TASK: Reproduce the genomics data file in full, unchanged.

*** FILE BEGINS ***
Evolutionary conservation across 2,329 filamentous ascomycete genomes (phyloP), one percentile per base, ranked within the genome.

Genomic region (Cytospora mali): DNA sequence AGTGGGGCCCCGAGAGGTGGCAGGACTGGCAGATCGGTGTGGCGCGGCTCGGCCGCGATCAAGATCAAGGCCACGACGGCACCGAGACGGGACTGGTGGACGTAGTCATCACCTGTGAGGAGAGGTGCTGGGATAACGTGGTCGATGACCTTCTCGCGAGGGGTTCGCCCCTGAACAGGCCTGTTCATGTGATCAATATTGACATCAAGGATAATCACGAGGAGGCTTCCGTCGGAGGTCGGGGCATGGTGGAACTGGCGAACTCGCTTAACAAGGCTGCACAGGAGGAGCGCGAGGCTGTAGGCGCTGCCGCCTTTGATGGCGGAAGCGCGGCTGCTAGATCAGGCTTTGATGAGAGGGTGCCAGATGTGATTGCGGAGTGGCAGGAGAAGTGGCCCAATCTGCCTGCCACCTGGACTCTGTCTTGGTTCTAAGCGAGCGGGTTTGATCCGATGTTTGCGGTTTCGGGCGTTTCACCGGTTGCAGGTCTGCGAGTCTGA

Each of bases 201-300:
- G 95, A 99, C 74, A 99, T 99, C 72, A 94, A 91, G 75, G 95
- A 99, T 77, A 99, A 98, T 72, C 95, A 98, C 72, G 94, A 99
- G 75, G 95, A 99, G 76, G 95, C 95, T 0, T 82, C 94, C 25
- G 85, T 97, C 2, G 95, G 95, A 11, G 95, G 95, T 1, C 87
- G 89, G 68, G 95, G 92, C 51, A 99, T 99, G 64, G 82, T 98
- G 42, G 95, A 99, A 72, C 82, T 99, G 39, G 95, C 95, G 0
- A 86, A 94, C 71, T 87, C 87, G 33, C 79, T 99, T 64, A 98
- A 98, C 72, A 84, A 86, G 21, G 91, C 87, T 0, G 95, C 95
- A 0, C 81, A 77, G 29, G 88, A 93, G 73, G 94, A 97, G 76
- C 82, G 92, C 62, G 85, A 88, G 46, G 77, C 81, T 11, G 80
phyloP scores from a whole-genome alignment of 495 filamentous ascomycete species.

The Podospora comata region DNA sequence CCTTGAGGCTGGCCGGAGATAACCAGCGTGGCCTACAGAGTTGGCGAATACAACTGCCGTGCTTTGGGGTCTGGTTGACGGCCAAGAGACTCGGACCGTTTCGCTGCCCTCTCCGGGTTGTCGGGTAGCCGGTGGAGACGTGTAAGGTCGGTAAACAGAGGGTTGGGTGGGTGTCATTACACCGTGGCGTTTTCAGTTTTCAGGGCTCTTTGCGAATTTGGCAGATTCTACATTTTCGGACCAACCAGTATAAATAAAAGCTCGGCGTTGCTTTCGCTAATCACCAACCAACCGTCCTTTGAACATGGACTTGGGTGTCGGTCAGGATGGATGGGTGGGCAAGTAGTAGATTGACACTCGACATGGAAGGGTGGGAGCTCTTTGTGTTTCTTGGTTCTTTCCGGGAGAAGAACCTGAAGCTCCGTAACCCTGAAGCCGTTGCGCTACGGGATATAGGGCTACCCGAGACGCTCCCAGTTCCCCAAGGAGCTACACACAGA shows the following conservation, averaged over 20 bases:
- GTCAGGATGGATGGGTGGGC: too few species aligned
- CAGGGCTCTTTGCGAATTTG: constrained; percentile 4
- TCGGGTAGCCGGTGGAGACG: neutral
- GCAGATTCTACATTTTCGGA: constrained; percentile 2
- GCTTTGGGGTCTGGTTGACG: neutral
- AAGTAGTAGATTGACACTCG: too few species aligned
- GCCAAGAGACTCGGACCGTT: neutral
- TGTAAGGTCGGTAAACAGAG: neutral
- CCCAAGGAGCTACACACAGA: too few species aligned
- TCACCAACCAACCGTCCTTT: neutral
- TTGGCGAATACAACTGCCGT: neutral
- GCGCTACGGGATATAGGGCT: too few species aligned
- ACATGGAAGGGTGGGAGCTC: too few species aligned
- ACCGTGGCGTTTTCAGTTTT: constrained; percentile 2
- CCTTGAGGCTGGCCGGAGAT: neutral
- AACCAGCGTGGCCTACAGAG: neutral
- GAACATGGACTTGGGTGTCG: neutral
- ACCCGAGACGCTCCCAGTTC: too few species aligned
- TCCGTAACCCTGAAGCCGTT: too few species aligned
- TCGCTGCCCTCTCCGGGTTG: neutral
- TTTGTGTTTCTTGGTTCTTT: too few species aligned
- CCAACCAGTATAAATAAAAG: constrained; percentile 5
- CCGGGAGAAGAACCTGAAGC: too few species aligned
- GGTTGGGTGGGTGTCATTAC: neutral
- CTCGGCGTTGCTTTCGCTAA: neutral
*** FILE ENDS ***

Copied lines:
Evolutionary conservation across 2,329 filamentous ascomycete genomes (phyloP), one percentile per base, ranked within the genome.

Genomic region (Cytospora mali): DNA sequence AGTGGGGCCCCGAGAGGTGGCAGGACTGGCAGATCGGTGTGGCGCGGCTCGGCCGCGATCAAGATCAAGGCCACGACGGCACCGAGACGGGACTGGTGGACGTAGTCATCACCTGTGAGGAGAGGTGCTGGGATAACGTGGTCGATGACCTTCTCGCGAGGGGTTCGCCCCTGAACAGGCCTGTTCATGTGATCAATATTGACATCAAGGATAATCACGAGGAGGCTTCCGTCGGAGGTCGGGGCATGGTGGAACTGGCGAACTCGCTTAACAAGGCTGCACAGGAGGAGCGCGAGGCTGTAGGCGCTGCCGCCTTTGATGGCGGAAGCGCGGCTGCTAGATCAGGCTTTGATGAGAGGGTGCCAGATGTGATTGCGGAGTGGCAGGAGAAGTGGCCCAATCTGCCTGCCACCTGGACTCTGTCTTGGTTCTAAGCGAGCGGGTTTGATCCGATGTTTGCGGTTTCGGGCGTTTCACCGGTTGCAGGTCTGCGAGTCTGA

Each of bases 201-300:
- G 95, A 99, C 74, A 99, T 99, C 72, A 94, A 91, G 75, G 95
- A 99, T 77, A 99, A 98, T 72, C 95, A 98, C 72, G 94, A 99
- G 75, G 95, A 99, G 76, G 95, C 95, T 0, T 82, C 94, C 25
- G 85, T 97, C 2, G 95, G 95, A 11, G 95, G 95, T 1, C 87
- G 89, G 68, G 95, G 92, C 51, A 99, T 99, G 64, G 82, T 98
- G 42, G 95, A 99, A 72, C 82, T 99, G 39, G 95, C 95, G 0
- A 86, A 94, C 71, T 87, C 87, G 33, C 79, T 99, T 64, A 98
- A 98, C 72, A 84, A 86, G 21, G 91, C 87, T 0, G 95, C 95
- A 0, C 81, A 77, G 29, G 88, A 93, G 73, G 94, A 97, G 76
- C 82, G 92, C 62, G 85, A 88, G 46, G 77, C 81, T 11, G 80
phyloP scores from a whole-genome alignment of 495 filamentous ascomycete species.

The Podospora comata region DNA sequence CCTTGAGGCTGGCCGGAGATAACCAGCGTGGCCTACAGAGTTGGCGAATACAACTGCCGTGCTTTGGGGTCTGGTTGACGGCCAAGAGACTCGGACCGTTTCGCTGCCCTCTCCGGGTTGTCGGGTAGCCGGTGGAGACGTGTAAGGTCGGTAAACAGAGGGTTGGGTGGGTGTCATTACACCGTGGCGTTTTCAGTTTTCAGGGCTCTTTGCGAATTTGGCAGATTCTACATTTTCGGACCAACCAGTATAAATAAAAGCTCGGCGTTGCTTTCGCTAATCACCAACCAACCGTCCTTTGAACATGGACTTGGGTGTCGGTCAGGATGGATGGGTGGGCAAGTAGTAGATTGACACTCGACATGGAAGGGTGGGAGCTCTTTGTGTTTCTTGGTTCTTTCCGGGAGAAGAACCTGAAGCTCCGTAACCCTGAAGCCGTTGCGCTACGGGATATAGGGCTACCCGAGACGCTCCCAGTTCCCCAAGGAGCTACACACAGA shows the following conservation, averaged over 20 bases:
- GTCAGGATGGATGGGTGGGC: too few species aligned
- CAGGGCTCTTTGCGAATTTG: constrained; percentile 4
- TCGGGTAGCCGGTGGAGACG: neutral
- GCAGATTCTACATTTTCGGA: constrained; percentile 2
- GCTTTGGGGTCTGGTTGACG: neutral
- AAGTAGTAGATTGACACTCG: too few species aligned
- GCCAAGAGACTCGGACCGTT: neutral
- TGTAAGGTCGGTAAACAGAG: neutral
- CCCAAGGAGCTACACACAGA: too few species aligned
- TCACCAACCAACCGTCCTTT: neutral
- TTGGCGAATACAACTGCCGT: neutral
- GCGCTACGGGATATAGGGCT: too few species aligned
- ACATGGAAGGGTGGGAGCTC: too few species aligned
- ACCGTGGCGTTTTCAGTTTT: constrained; percentile 2
- CCTTGAGGCTGGCCGGAGAT: neutral
- AACCAGCGTGGCCTACAGAG: neutral
- GAACATGGACTTGGGTGTCG: neutral
- ACCCGAGACGCTCCCAGTTC: too few species aligned
- TCCGTAACCCTGAAGCCGTT: too few species aligned
- TCGCTGCCCTCTCCGGGTTG: neutral
- TTTGTGTTTCTTGGTTCTTT: too few species aligned
- CCAACCAGTATAAATAAAAG: constrained; percentile 5
- CCGGGAGAAGAACCTGAAGC: too few species aligned
- GGTTGGGTGGGTGTCATTAC: neutral
- CTCGGCGTTGCTTTCGCTAA: neutral